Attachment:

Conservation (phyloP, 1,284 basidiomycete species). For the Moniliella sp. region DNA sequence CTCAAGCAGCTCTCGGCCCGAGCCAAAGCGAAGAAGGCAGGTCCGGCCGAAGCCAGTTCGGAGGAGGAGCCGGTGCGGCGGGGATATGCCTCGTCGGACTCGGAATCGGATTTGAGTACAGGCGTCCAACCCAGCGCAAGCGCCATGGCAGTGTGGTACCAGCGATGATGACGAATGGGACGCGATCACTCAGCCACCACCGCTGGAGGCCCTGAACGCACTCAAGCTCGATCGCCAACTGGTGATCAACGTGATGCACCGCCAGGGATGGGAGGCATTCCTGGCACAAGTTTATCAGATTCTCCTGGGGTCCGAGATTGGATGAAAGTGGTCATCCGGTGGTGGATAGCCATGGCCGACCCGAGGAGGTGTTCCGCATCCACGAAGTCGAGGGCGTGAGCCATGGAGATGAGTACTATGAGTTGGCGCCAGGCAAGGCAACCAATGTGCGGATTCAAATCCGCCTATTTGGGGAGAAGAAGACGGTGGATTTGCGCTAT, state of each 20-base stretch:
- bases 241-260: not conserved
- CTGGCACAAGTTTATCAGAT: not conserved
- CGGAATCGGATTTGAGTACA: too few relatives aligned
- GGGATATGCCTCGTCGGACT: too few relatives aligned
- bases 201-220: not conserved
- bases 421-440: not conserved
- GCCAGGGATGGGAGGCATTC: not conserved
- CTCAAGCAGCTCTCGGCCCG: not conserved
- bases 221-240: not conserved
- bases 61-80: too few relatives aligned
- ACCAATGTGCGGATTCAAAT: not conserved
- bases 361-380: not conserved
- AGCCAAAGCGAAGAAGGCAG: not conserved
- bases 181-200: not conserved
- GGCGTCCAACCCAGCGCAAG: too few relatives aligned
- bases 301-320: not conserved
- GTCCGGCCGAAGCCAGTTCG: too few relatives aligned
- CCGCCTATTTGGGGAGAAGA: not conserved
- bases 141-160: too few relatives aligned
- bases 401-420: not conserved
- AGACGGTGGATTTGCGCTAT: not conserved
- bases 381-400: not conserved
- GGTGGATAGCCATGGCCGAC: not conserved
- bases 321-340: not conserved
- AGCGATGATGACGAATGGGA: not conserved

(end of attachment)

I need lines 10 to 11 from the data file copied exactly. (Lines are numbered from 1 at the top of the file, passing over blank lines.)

- bases 221-240: not conserved
- bases 61-80: too few relatives aligned